For retirement, not only age counts

Updated: 2011-07-02 07:53

By Li Xing (China Daily)

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On Tuesday, I attended a media day at the Pentagon arranged by the Public Affairs Office of the United States Assistant Secretary of Defense ahead of the commemoration of the 10th anniversary of Sept 11, 2001 attacks.

I saw there a fellow female journalist who could walk as fast as I could, even though she was on crutches.

Inside the Pentagon Chapel, which was constructed and opened a year after 9/11 to provide staff members of all faiths a place to worship and pray, she put away her crutches, and knelt on the ground to get unique angles for photographs.

Only her blond hair mixed with gray betrayed her age, perhaps one of the oldest among the media corps that day.

But she was as agile and active as anyone else in conducting stand-up interviews and taking photographs at the Pentagon Memorial at the impact site, and the Pentagon Chapel.

I didn't get a chance to get her name but I marveled at her professionalism and devotion. Of course, she is still young if we follow the benchmark set by Helen Thomas, former columnist, wire service reporter and member of the White House Press Corps, who retired last year at the venerable age of 90.

Since I came to live in Washington, I've noticed that people over 60 have ample opportunities to keep up their careers, whether they are flight attendants, shop assistants, bookstore clerks, journalists or professionals in many other fields. It is the norm here that an individual has the right to choose whether he or she retires or continues working.

In China, we also have similar role models, such as Wu Mengchao, the octogenarian army surgeon skilled in treating liver diseases.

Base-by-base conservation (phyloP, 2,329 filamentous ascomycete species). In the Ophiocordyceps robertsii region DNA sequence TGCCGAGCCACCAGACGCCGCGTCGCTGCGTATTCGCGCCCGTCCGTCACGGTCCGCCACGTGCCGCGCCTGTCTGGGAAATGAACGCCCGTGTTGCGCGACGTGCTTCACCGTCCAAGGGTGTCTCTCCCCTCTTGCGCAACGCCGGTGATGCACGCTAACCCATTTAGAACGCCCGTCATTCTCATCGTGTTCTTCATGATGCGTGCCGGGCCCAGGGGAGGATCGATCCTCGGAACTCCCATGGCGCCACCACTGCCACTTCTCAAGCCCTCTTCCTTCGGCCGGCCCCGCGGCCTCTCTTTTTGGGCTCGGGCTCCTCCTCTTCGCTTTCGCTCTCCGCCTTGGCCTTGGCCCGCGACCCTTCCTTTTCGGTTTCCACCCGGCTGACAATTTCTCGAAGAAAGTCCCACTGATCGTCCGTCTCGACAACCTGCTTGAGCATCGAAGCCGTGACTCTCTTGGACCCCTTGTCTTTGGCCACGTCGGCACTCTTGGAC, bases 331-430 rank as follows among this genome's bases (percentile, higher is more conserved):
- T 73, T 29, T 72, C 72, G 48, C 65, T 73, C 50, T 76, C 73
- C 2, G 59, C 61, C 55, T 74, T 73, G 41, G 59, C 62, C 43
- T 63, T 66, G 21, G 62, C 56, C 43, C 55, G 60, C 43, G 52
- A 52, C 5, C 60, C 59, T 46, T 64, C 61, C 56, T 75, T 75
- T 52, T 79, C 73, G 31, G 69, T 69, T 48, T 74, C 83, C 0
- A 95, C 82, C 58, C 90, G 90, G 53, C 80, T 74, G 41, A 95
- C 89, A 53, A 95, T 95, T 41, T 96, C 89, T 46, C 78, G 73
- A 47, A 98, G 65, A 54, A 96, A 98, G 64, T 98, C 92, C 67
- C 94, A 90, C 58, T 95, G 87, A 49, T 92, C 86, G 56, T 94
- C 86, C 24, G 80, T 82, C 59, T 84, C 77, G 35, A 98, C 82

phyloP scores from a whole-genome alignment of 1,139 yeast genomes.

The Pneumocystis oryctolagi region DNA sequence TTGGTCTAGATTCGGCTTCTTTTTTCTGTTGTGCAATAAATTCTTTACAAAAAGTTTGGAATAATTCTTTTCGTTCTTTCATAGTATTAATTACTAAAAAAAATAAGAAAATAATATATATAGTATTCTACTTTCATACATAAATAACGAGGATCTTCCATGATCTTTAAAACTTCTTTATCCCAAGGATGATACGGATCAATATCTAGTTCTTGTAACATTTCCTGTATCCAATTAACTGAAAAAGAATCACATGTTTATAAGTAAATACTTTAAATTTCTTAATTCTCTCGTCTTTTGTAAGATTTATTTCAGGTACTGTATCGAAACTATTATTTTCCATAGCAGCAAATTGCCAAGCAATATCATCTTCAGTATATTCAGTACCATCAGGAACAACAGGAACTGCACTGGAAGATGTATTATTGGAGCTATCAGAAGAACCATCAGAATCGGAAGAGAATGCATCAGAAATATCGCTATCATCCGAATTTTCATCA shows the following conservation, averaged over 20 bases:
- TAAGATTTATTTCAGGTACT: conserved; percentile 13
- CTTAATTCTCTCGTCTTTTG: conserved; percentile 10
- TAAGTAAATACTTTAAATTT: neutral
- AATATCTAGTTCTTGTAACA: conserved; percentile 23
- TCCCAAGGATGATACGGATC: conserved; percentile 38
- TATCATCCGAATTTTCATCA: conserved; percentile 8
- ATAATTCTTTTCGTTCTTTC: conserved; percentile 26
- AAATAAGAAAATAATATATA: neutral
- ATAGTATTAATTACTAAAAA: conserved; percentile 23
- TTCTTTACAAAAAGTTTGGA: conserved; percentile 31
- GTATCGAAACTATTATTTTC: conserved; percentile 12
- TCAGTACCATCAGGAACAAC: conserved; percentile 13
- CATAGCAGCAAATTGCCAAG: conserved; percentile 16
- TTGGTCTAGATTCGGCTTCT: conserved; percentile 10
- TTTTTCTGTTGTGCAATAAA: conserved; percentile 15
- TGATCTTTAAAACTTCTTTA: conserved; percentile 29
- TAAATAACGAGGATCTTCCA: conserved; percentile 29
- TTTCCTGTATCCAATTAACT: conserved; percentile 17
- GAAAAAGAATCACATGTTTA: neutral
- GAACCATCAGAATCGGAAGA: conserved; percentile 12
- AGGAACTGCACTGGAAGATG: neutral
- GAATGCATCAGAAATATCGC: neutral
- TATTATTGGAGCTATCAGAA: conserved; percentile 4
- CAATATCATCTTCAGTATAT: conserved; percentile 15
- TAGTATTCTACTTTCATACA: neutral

However, he is an exception rather than the rule. I don't believe China has done enough to encourage people to continue pursuing their careers when they are over 50. In fact, once people reach 50, employers seem eager to sideline them.

At local government agencies, for example, most people approaching 50s especially women hit a glass ceiling, and have to accept a reduction in responsibilities or even semi-retirement.

Last March, when I interviewed a member of the National People's Congress, the farmer-turned businessman asked me why I was working as a journalist at my age, just over 50.

"Is it because you need money?" he asked. I found his questions insulting. However, his questions represent an unhealthy trend in Chinese society, in which official rank and pursuit of money are more important than dedication to a professional career.

There are a limited number of official posts. A society's progress and stability depends on experienced professionals and career people who not only implement new ideas but also handle the challenges that arise in every sector of our society. When these people are sent home, their knowledge and experience leave with them.

As a society, we should judge people by their abilities, their knowledge, their experience and professionalism, rather than by their age or rank. The path to building a strong civil society is to utilize the people who can genuinely contribute through their expertise and dedication, no matter what age they are.

The author is assistant editor-in-chief of China Daily and its chief US correspondent. E-mail:

(China Daily 07/02/2011 page5)